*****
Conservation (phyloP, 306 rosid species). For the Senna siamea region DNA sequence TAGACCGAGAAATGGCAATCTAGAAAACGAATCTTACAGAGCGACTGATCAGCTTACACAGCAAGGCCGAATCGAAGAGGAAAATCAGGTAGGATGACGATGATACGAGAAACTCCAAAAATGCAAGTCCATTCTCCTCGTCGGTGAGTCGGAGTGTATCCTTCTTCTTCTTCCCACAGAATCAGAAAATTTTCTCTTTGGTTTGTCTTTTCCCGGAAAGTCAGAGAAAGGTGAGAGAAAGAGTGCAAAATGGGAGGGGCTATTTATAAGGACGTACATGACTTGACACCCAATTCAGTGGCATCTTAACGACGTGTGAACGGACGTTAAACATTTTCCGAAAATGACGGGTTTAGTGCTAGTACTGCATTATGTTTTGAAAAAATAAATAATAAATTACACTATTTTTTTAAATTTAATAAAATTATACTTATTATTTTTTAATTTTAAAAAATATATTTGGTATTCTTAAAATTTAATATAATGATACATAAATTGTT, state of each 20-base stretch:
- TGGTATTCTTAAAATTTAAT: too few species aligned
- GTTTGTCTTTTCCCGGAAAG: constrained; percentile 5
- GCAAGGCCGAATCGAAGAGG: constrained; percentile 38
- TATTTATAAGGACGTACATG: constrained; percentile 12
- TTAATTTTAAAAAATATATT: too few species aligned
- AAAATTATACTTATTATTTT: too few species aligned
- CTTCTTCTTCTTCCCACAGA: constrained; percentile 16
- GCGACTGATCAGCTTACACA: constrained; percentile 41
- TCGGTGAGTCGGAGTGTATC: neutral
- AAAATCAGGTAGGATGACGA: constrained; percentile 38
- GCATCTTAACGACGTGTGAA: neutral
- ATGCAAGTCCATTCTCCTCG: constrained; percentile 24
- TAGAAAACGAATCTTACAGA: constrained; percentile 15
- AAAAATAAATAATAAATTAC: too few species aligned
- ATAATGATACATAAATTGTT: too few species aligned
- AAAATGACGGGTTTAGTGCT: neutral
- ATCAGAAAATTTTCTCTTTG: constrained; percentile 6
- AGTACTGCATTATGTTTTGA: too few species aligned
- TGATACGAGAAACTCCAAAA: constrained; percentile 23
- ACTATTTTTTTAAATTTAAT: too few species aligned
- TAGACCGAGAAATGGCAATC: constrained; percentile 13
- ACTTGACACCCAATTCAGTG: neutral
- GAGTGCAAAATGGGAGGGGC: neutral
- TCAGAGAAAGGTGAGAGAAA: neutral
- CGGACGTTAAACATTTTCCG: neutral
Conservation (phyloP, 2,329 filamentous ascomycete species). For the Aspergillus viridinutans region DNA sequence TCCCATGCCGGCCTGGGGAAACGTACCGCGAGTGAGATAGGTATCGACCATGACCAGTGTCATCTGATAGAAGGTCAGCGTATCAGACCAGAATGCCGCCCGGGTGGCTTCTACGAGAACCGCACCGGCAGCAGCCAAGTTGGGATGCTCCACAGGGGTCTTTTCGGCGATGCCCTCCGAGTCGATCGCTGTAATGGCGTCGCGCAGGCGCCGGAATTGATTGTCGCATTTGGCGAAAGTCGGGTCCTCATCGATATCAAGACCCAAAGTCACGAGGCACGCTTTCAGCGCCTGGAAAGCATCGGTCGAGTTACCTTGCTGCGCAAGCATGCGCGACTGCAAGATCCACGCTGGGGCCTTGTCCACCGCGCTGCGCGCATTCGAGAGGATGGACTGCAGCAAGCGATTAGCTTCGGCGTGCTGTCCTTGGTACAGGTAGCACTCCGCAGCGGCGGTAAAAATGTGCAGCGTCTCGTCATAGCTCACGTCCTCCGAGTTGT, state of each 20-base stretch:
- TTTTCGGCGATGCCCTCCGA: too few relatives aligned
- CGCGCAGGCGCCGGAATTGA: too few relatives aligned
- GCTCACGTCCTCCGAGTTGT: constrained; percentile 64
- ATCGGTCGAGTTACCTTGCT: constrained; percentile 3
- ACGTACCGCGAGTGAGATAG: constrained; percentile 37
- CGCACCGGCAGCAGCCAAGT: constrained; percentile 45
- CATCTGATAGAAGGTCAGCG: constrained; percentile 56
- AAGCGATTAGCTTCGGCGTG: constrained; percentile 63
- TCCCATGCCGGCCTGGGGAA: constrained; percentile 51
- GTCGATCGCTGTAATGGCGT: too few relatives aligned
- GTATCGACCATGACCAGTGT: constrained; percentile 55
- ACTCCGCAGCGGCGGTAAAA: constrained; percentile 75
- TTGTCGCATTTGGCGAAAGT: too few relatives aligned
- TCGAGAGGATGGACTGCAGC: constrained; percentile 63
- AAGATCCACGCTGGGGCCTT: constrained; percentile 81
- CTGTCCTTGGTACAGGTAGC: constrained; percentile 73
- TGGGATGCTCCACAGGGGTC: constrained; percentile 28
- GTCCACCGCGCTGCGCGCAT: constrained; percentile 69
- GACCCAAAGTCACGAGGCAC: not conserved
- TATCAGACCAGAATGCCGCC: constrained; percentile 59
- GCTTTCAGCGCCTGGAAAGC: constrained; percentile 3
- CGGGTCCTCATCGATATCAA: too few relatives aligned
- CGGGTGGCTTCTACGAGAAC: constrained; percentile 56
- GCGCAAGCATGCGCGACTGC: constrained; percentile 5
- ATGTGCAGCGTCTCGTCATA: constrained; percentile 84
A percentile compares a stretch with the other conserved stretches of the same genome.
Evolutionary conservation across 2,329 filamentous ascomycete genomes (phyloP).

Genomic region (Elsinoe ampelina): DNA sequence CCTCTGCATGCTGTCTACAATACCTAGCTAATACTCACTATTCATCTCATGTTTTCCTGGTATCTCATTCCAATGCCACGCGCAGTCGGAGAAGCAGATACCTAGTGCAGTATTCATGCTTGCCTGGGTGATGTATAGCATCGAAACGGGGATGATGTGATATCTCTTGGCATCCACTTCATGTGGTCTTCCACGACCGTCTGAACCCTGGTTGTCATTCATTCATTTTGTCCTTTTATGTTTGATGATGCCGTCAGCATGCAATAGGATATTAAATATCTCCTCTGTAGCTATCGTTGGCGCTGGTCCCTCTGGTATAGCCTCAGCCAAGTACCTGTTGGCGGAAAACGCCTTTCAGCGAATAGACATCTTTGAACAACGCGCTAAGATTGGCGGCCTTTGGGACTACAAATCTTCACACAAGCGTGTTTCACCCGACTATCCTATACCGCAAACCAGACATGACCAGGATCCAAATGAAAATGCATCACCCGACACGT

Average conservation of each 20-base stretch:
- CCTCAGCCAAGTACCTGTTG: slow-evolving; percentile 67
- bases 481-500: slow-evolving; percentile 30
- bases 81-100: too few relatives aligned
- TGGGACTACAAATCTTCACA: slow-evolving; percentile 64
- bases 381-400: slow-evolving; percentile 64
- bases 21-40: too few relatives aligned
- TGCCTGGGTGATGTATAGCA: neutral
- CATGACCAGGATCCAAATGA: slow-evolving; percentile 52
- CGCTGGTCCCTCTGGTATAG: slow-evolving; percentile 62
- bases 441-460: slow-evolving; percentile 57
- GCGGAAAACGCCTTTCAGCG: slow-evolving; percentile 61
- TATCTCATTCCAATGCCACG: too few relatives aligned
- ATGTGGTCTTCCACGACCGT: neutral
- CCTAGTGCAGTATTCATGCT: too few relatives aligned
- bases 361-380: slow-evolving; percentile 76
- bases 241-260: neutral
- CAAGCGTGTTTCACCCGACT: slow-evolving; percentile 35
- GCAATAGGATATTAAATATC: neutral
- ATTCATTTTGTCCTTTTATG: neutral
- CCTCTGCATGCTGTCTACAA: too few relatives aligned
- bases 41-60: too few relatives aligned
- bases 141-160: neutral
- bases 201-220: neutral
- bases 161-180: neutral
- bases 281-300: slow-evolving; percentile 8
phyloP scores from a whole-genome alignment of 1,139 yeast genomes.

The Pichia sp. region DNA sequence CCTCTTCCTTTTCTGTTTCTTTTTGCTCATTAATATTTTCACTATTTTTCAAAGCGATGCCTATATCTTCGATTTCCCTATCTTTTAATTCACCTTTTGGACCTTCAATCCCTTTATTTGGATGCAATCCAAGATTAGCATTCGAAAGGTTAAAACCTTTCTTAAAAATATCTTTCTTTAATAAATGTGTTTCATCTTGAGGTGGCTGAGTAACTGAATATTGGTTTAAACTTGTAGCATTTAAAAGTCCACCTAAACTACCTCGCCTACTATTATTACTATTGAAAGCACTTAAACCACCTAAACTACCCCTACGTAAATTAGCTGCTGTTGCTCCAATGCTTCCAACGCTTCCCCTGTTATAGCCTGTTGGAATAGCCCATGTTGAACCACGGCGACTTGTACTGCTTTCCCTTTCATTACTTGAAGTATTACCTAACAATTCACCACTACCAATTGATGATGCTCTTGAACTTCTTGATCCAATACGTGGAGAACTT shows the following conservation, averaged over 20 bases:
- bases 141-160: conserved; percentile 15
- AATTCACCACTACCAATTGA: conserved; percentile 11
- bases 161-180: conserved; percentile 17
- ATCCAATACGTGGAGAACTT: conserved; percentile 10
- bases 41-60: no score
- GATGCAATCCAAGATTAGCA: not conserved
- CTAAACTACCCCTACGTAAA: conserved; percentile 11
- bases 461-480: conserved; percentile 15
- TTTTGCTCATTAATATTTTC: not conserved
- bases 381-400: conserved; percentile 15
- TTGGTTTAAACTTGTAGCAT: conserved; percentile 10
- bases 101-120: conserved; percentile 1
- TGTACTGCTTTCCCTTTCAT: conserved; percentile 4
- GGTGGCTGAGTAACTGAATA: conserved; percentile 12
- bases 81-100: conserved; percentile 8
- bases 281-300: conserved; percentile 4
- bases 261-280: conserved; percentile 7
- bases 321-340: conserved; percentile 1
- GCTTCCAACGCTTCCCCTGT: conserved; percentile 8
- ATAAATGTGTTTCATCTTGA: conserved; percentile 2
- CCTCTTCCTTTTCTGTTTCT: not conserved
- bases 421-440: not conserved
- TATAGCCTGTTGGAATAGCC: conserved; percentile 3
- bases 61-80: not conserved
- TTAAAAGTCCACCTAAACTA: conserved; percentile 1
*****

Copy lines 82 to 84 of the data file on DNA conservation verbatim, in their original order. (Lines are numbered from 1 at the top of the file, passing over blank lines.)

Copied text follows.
phyloP scores from a whole-genome alignment of 1,139 yeast genomes.

The Pichia sp. region DNA sequence CCTCTTCCTTTTCTGTTTCTTTTTGCTCATTAATATTTTCACTATTTTTCAAAGCGATGCCTATATCTTCGATTTCCCTATCTTTTAATTCACCTTTTGGACCTTCAATCCCTTTATTTGGATGCAATCCAAGATTAGCATTCGAAAGGTTAAAACCTTTCTTAAAAATATCTTTCTTTAATAAATGTGTTTCATCTTGAGGTGGCTGAGTAACTGAATATTGGTTTAAACTTGTAGCATTTAAAAGTCCACCTAAACTACCTCGCCTACTATTATTACTATTGAAAGCACTTAAACCACCTAAACTACCCCTACGTAAATTAGCTGCTGTTGCTCCAATGCTTCCAACGCTTCCCCTGTTATAGCCTGTTGGAATAGCCCATGTTGAACCACGGCGACTTGTACTGCTTTCCCTTTCATTACTTGAAGTATTACCTAACAATTCACCACTACCAATTGATGATGCTCTTGAACTTCTTGATCCAATACGTGGAGAACTT shows the following conservation, averaged over 20 bases:
- bases 141-160: conserved; percentile 15